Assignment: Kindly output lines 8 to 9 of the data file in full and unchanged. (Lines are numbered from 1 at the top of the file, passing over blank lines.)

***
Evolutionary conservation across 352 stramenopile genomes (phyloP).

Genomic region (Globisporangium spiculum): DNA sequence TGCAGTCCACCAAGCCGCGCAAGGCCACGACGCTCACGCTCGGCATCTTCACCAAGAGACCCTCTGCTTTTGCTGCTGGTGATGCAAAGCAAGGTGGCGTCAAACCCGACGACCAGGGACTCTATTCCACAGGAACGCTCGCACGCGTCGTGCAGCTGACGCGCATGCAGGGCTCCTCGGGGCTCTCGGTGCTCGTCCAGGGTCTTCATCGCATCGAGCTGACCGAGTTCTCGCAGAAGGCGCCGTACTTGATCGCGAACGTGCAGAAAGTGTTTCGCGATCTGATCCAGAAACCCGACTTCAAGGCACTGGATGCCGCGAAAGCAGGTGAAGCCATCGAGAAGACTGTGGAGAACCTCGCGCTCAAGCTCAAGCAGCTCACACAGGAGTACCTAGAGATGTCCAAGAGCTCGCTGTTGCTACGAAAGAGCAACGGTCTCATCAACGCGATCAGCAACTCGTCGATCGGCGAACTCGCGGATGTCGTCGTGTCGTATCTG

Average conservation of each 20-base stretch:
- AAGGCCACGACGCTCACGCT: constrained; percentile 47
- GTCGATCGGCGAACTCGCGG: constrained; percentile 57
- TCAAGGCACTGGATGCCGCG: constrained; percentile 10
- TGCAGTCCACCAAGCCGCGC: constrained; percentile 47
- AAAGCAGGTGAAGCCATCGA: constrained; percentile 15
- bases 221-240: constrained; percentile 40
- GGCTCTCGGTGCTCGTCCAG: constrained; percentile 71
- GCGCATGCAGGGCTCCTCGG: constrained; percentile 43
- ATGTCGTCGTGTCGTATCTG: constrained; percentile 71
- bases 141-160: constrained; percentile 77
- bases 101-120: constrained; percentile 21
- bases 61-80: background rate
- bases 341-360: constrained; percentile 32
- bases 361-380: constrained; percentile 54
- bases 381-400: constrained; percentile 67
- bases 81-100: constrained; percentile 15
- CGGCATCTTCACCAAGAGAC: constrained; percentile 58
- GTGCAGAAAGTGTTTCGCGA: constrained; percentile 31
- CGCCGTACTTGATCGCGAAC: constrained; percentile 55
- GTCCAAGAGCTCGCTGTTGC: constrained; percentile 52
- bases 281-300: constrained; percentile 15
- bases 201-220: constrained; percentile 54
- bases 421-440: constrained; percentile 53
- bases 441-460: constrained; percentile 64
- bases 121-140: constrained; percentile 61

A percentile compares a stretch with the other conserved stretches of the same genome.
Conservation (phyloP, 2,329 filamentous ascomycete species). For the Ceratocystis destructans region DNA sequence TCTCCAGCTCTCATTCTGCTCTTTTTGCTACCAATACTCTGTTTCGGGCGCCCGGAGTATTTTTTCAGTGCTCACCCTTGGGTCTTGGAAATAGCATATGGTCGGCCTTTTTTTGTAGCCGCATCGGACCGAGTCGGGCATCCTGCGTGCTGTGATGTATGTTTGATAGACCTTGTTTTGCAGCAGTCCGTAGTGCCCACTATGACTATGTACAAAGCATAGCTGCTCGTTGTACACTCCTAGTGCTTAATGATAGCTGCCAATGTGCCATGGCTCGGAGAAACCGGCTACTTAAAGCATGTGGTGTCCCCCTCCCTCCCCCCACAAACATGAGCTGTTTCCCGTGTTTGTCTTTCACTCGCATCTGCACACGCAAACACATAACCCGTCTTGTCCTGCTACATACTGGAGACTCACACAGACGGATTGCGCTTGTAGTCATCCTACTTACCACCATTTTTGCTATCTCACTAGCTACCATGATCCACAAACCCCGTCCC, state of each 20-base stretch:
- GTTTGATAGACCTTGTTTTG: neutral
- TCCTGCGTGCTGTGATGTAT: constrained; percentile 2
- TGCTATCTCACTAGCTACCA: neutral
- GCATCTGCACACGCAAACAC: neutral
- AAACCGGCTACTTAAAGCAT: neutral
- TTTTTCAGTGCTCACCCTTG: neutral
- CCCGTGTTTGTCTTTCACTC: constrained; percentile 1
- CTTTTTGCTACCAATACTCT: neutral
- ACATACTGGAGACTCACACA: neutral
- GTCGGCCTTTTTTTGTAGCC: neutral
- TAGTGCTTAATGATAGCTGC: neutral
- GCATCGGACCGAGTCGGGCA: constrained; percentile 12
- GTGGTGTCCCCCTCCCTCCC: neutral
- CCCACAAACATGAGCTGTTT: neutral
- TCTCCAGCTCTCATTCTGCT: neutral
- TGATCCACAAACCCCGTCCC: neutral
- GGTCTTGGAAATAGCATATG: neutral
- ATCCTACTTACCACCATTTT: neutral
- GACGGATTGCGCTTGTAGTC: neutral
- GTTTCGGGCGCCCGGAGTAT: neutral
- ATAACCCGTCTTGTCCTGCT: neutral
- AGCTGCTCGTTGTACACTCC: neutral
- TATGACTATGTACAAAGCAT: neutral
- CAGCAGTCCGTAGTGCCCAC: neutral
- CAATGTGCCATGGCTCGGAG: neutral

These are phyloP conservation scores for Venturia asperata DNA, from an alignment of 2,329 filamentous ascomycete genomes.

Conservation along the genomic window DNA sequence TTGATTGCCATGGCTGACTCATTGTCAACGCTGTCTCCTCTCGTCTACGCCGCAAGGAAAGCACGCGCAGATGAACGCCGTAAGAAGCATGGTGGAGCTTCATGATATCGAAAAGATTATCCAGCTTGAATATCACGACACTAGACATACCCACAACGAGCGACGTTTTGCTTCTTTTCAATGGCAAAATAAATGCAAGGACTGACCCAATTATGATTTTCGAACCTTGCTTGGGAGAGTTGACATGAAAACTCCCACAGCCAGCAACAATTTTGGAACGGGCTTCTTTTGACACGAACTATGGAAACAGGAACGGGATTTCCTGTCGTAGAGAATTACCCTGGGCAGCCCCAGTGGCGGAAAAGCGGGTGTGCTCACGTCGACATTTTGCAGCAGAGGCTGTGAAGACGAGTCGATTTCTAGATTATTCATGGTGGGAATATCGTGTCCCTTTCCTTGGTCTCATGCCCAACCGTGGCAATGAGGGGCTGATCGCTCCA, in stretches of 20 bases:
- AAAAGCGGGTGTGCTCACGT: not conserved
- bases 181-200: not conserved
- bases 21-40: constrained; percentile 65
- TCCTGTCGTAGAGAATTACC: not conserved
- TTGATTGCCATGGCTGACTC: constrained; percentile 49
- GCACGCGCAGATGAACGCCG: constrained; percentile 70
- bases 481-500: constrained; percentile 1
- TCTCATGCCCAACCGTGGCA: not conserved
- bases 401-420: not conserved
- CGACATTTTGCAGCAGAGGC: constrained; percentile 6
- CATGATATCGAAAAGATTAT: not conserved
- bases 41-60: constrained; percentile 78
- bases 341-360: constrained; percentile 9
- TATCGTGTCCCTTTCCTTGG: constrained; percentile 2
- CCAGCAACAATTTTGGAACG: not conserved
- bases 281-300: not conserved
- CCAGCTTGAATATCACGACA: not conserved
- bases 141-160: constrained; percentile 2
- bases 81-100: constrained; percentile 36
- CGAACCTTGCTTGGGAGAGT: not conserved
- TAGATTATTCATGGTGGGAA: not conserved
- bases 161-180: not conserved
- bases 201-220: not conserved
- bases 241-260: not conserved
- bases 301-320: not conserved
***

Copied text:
- AAAGCAGGTGAAGCCATCGA: constrained; percentile 15
- bases 221-240: constrained; percentile 40